Understanding Genocide: The Social Psychology of the Holocaust

Understanding Genocide: The Social Psychology of the Holocaust

Understanding Genocide: The Social Psychology of the Holocaust

Understanding Genocide: The Social Psychology of the Holocaust

Synopsis

When and why do groups target each other for extermination? How do seemingly normal people become participants in genocide? Why do some individuals come to the rescue of members of targeted groups, while others just passively observe their victimization? And how do perpetrators and bystanders later come to terms with the choices that they made? These questions have long vexed scholars and laypeople alike, and they have not decreased in urgency as we enter the twenty-first century.In this book--the first collection of essays representing social psychological perspectives on genocide and the Holocaust-- prominent social psychologists use the principles derived from contemporary research in their field to try to shed light on the behavior of the perpetrators of genocide. Theprimary focus of this volume is on the Holocaust, but the conclusions reached have relevance for attempts to understand any episode of mass killing. Among the topics covered are how crises and dificult life conditions might set the stage for violent intergroup conflict; why some groups are more likely than others to be selected as scapegoats; how certain cultural values and beliefs could facilitate the initiation of genocide; the roles of conformity and obedience to authority in shapingbehavior; how engaging in violent behavior makes it easier to for one to aggress again; the evidence for a "genocide-prone" personality; and how perpetrators deceive themselves about what they have done. The book does not culminate in a grand theory of intergroup violence; instead, it seeks to provide thereader with new ways of making sense of the horrors of genocide. In other words, the goal of all of the contributors is to provide us with at least some of the knowledge that we will need to anticipate and prevent future such tragic episodes.

Excerpt

The idea for this book evolved over the course of two meetings (1997 and 1998) of the Social Psychologists of Chicago (SPOC). At those meetings, we individually presented papers that were later expanded into our chapters in this book. Besides discovering a common interest in the central themes of this volume, we also found that we shared a concern that social psychologists were not making their voices heard in public debates about genocide and the Holocaust. At the time, there was much public and academic discussion of two monographs that are cited quite a bit in this book: Christopher Browning's Ordinary Men and Daniel Goldhagen's Hitler's Willing Executioners. The discussion centered around what caused Holocaust perpetrators to act as they did, with special attention devoted to how perpetrators construed their own behavior and the extent to which they had been affected by powerful situational forces. What was being discussed, in other words, was the social psychology of the Holocaust. Unfortunately, when any social-psychological research was cited, it tended to be quite dated. And much to our distress, few actual social psychologists seemed to be entering into the public discourse.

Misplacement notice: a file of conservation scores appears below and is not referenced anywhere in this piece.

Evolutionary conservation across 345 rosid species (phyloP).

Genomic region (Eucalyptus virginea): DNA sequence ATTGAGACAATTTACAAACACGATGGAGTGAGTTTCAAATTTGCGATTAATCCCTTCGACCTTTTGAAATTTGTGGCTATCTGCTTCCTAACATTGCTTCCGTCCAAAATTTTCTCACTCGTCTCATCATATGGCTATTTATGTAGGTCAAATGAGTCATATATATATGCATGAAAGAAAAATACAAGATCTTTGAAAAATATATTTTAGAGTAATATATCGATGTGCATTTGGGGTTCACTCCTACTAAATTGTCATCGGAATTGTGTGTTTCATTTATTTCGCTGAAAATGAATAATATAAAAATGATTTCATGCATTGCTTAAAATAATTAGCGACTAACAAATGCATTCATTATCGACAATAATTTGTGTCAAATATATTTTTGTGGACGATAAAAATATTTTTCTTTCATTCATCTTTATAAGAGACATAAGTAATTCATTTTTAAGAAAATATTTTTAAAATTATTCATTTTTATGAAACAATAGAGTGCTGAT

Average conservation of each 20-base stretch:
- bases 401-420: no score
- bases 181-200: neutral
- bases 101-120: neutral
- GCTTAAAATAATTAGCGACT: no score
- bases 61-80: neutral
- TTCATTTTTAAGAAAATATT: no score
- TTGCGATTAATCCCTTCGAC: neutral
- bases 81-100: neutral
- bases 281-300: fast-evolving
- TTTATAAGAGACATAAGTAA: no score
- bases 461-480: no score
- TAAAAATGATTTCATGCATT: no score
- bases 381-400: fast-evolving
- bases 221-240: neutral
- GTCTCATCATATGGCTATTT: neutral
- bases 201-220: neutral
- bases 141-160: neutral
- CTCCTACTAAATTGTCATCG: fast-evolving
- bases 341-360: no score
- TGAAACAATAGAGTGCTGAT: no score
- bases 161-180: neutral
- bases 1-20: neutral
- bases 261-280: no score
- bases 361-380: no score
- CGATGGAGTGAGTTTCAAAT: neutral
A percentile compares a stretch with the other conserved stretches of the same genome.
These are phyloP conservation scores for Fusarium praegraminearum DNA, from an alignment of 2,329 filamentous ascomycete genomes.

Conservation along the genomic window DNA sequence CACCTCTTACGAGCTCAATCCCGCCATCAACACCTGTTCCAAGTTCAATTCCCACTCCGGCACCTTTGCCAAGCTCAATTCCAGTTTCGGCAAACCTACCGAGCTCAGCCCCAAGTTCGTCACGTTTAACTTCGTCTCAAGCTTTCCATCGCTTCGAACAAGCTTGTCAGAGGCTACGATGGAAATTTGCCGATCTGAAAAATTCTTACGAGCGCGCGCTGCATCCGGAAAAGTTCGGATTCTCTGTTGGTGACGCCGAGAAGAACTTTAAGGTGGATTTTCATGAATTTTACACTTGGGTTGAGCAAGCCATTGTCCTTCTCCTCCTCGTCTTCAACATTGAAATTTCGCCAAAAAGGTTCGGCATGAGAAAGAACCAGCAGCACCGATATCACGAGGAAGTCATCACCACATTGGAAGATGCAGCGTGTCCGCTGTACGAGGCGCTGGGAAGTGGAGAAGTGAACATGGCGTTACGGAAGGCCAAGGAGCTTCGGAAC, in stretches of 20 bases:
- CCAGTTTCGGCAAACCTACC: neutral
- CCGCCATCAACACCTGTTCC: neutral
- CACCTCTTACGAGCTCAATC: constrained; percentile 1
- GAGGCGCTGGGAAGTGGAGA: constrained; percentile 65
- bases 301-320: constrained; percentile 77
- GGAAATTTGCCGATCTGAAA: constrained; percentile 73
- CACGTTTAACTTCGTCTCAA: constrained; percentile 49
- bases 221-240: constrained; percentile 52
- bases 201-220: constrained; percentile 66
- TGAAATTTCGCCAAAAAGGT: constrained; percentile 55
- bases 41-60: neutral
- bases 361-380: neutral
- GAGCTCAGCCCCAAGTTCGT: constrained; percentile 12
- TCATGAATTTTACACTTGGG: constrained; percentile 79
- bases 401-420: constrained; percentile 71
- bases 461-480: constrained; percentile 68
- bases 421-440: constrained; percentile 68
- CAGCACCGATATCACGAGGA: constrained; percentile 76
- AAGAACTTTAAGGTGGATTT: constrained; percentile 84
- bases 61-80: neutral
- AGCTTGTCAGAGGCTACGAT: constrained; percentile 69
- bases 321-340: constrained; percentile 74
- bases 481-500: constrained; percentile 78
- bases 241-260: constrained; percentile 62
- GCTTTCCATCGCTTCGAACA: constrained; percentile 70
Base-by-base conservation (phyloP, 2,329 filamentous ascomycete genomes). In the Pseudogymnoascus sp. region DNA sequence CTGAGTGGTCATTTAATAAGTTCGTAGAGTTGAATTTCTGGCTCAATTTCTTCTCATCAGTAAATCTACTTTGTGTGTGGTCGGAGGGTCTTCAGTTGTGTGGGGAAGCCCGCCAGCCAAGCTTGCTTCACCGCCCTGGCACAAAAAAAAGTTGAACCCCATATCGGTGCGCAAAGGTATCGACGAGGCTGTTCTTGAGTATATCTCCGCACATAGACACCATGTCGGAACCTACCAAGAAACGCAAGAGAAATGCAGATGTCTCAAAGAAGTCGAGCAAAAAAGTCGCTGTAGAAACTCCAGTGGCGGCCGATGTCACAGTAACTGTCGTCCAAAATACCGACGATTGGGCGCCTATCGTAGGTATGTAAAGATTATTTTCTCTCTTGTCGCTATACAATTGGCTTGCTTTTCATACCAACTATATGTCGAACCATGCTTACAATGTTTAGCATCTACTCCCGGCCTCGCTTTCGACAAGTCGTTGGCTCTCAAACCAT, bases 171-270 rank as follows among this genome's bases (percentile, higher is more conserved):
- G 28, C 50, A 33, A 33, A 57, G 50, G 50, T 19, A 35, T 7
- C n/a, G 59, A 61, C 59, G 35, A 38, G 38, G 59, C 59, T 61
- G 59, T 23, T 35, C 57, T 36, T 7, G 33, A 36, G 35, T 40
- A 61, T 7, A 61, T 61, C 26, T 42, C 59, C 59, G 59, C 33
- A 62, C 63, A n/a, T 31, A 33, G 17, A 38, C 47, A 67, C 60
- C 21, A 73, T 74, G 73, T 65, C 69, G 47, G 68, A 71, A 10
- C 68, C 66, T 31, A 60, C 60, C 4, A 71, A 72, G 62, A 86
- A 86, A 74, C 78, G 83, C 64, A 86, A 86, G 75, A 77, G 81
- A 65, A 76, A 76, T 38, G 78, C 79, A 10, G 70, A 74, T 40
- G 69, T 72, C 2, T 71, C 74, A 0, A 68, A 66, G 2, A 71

We resolved to do something about that state of affairs and set out to see whether contemporary work being done by social psychologists could speak to the issues that were being (and continue to be) so passionately debated by students of the Holocaust. We were not disappointed. The first concrete result of our efforts was a symposium at the annual meeting of the Society of Experimental Social Psychology, in Lexington, Kentucky, in October 1998 (“Social-Psychological Perspectives on Genocide: Understanding Perpetrator Behavior”). Two other contributors to this volume (Irv Staub and Bob Zajonc) also participated in that symposium, along with John Darley. The next result of our efforts is the book you are holding in your hands. Needless to say, it will not answer all your questions about why one group of people would resolve to exterminate their neighbors. But we do believe that when you finish reading the chapters in this volume, you will have gained a deeper understanding of the personal, social, and cultural factors that can interact in such a way as to trigger the horrors of genocide.

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